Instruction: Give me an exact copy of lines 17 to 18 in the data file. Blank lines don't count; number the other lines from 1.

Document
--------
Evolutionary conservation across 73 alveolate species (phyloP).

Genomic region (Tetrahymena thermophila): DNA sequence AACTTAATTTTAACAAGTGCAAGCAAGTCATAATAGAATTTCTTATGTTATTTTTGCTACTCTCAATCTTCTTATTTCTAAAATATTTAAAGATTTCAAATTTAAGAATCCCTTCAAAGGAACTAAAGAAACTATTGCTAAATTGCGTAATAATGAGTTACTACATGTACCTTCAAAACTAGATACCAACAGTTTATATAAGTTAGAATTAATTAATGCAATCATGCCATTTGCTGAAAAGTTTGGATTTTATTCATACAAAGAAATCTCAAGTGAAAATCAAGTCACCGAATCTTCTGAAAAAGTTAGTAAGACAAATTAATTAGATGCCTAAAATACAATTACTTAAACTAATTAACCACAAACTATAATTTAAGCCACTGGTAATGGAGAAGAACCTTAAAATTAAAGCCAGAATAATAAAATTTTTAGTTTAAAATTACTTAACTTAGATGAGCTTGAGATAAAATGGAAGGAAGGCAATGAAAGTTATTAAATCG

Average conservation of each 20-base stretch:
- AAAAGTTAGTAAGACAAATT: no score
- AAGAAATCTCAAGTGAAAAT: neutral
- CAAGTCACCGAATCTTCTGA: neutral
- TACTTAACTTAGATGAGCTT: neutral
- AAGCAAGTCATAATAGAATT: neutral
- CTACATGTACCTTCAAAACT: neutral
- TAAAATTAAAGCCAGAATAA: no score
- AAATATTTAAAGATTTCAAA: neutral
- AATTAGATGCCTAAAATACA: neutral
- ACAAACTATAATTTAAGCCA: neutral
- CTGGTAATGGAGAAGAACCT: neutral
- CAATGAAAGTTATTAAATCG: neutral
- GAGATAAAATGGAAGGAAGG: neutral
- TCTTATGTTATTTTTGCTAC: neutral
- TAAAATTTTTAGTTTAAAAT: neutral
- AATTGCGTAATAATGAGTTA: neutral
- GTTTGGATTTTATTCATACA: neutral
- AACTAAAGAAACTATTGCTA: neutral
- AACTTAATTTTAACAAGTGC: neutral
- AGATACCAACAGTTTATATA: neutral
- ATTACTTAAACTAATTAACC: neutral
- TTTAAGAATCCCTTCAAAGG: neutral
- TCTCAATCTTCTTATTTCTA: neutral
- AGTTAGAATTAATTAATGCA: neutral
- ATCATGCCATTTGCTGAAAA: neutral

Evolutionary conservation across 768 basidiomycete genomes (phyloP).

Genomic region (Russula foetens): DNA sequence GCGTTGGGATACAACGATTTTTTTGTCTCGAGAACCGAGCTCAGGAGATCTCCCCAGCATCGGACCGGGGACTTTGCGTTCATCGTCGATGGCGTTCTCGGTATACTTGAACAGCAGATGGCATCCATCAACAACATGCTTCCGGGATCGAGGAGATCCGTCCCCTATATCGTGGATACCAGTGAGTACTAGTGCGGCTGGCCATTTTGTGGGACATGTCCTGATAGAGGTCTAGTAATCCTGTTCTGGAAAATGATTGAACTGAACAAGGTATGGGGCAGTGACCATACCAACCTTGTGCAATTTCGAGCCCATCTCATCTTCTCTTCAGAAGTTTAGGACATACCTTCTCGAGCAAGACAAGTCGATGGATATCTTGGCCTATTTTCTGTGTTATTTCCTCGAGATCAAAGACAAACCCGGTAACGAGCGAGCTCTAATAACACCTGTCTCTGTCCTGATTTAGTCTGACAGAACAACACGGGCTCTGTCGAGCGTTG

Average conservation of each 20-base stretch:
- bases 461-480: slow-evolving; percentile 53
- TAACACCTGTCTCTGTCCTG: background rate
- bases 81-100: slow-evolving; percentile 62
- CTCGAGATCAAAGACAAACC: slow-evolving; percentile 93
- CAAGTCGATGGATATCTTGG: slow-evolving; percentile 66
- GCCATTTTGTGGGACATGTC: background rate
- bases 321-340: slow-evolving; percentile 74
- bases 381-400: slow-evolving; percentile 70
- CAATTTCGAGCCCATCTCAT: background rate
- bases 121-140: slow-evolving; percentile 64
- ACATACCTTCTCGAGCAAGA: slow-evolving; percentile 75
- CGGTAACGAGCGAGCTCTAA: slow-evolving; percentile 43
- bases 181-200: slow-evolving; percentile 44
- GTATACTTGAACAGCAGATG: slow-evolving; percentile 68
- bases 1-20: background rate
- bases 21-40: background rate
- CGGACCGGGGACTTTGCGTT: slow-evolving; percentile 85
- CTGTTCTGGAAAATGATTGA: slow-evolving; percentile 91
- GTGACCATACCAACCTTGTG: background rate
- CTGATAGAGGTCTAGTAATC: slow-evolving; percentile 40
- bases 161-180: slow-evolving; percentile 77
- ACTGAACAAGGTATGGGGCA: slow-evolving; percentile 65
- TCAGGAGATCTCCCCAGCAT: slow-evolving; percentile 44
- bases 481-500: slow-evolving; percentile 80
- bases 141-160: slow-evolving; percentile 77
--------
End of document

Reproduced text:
- TCTTATGTTATTTTTGCTAC: neutral
- TAAAATTTTTAGTTTAAAAT: neutral